Christopher Avino's temporary Georgia driver's license shows the self-proclaimed Pastafarian wearing a colander.

'Pastafarian' sends open letter to Georgia Driver Services

Following is the response that Chris Avino sent to the Georgia Department of Driver Services after they told him to retake his driver's license photo. 

An open letter to The State of Georgia's Department of Driver Services

Dear Department of Driver Services (DDS),  

I have received your letter informing me of your decision to not approve my driver's license photo.

In your letter you state that "a customer may be photographed while wearing a veil, scarf, or headdress" and that "a colander is not a veil, scarf, or headdress."  In Pastafarianism, the religion that I am claiming, colanders are worn as headdresses as a form of religious expression.  Just because a colander is not traditionally used as a headdress does not mean that it cannot serve that purpose.  In fact, it does serve that purpose for the tens of thousands, perhaps even hundreds of thousands, of believers who claim Pastafarianism as their religion.  There are several cases all around the world, including the United States, where driver's licence photos with the traditional colander headdress have been approved (examples include Lindsay Miller of Massachusetts, Shawna Hammond of Oklahoma, and Asia Lemmon of Utah).  There are also photos of Pastafarians all over the internet expressing their religious beliefs by wearing their colander headdresses during protests and other events.  There is even a New York Councilman (Christopher Schaeffer) who was sworn into office wearing his religious headdress.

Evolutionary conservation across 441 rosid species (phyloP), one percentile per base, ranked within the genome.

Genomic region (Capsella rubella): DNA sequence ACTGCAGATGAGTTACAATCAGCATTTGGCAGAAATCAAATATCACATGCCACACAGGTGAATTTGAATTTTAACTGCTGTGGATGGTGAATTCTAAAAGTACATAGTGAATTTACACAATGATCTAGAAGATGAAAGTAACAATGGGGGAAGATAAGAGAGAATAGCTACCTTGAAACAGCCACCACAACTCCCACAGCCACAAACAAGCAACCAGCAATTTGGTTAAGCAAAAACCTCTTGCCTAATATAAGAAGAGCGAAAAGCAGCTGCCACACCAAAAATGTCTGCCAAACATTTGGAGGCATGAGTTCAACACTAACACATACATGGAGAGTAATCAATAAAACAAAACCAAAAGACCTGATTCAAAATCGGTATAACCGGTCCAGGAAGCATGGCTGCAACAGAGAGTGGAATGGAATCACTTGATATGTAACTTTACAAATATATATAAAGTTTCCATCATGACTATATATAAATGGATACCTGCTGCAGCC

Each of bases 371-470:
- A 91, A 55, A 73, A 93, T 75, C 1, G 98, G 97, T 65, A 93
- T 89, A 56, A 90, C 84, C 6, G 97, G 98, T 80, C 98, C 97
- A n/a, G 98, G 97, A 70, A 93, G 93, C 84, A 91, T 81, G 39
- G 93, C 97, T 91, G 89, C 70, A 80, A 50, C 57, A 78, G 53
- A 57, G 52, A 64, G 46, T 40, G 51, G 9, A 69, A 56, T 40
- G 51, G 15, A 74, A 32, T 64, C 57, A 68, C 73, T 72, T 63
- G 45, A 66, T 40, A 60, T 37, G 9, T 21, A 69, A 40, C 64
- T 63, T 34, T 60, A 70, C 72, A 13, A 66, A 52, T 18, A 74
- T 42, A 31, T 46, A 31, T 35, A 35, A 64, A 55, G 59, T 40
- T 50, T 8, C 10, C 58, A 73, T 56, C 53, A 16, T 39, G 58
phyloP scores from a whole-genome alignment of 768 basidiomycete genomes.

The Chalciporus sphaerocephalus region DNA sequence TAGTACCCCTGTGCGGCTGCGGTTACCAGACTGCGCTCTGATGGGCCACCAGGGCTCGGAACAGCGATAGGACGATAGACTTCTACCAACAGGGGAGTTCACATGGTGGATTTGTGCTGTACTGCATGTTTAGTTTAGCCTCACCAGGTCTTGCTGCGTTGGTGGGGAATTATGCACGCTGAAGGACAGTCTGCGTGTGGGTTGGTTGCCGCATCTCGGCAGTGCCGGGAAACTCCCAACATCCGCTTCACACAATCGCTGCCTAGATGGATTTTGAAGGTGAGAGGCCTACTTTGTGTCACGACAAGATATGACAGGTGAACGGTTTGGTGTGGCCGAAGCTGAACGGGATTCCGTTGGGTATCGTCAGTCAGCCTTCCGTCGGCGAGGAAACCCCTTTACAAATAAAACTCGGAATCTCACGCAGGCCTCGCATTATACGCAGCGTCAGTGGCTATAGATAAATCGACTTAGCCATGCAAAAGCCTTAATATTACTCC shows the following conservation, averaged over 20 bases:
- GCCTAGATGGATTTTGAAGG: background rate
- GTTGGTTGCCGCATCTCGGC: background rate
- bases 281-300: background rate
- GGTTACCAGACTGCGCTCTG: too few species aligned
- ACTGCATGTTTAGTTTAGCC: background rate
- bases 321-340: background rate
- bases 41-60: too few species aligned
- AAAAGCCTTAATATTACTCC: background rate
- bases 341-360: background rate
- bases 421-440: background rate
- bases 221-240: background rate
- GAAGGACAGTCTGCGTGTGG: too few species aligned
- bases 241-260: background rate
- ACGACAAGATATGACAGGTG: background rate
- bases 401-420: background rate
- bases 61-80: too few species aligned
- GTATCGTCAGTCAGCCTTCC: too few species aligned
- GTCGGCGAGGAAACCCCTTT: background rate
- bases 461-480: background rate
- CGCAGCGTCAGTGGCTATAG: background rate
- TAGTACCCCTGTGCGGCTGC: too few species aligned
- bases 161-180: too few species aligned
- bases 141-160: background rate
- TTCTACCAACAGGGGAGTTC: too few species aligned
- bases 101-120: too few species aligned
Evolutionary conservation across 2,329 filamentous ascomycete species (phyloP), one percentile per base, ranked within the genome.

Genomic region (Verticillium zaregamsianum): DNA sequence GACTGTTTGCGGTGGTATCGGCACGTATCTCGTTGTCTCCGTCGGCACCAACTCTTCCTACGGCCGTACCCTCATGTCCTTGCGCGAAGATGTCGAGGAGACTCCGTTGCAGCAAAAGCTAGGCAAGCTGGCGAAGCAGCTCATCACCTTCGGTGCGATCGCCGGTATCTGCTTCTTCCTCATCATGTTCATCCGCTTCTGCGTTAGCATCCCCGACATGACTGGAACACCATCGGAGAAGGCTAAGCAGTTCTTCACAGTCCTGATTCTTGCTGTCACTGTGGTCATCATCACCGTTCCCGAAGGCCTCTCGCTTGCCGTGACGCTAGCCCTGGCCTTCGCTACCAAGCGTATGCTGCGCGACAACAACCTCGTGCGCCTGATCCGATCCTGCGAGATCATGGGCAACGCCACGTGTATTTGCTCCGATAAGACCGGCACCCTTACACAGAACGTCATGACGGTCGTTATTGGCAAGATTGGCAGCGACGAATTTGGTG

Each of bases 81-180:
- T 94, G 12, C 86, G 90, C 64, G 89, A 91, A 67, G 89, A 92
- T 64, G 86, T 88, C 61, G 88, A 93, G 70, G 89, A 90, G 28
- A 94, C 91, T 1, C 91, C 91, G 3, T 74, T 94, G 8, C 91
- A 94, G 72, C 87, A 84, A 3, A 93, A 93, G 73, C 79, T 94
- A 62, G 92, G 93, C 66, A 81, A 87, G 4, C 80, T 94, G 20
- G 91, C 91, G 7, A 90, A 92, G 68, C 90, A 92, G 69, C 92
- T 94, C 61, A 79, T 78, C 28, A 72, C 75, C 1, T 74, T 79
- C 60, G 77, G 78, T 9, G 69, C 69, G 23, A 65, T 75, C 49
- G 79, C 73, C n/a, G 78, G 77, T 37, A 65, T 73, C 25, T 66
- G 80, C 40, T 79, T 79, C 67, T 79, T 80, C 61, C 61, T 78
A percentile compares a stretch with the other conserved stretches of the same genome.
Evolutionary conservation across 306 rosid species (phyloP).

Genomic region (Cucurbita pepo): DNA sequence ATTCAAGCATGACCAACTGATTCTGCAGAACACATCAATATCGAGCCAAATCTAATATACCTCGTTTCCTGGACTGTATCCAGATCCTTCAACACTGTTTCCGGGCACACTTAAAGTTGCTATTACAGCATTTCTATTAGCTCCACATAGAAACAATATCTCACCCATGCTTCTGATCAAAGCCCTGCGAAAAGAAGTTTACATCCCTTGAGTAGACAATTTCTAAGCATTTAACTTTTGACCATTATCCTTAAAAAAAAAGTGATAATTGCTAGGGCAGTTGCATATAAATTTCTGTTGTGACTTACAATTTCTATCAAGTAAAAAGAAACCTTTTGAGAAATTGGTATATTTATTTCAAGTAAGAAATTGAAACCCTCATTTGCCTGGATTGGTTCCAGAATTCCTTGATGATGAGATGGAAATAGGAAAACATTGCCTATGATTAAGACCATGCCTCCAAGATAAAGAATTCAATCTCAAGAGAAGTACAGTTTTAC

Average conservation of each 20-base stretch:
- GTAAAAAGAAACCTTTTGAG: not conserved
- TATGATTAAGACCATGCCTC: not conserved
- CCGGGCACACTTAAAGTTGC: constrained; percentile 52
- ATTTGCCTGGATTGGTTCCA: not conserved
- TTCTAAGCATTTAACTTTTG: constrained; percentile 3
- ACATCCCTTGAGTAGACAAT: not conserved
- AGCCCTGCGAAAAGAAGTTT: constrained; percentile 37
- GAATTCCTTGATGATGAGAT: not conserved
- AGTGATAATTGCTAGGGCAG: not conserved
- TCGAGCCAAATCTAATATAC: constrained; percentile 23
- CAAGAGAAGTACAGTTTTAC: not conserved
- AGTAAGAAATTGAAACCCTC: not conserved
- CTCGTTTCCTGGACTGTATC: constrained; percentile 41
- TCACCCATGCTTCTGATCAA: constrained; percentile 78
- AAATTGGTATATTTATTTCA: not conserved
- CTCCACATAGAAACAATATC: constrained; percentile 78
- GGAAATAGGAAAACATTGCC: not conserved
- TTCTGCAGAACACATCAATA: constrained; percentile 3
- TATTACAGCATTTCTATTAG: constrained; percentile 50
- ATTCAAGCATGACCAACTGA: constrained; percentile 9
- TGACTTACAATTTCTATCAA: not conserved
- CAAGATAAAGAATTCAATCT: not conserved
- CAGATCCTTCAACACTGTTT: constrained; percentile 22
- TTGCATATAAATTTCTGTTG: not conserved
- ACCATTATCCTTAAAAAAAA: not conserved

You state in your letter that "DDS takes its responsibility and authority to issue licenses seriously" and that DDS "does not deem it appropriate to allow customers to be issued licenses that portray satirical or offensive points of view".  I appreciate that DDS takes its job seriously.  I want to make it clear that the colander is worn as an expression of religious beliefs, and nothing else.  It is not intended to mock or portray satire.  Although Pastafarianism's ideas seem to parallel the ideas of other religions, I assure you that I and other believers of The Flying Spaghetti Monster take the ideas of Pastafarianism seriously and I intend to show you that in this letter.

Let me first start with a quote from the website (home of Pastafarianism):

"Some claim that the church is purely a thought experiment or satire, illustrating that Intelligent Design is not science, just a pseudoscience manufactured by Christians to push Creationism into public schools. These people are mistaken — The Church of FSM is legit, and backed by hard science. Anything that comes across as humor or satire is purely coincidental."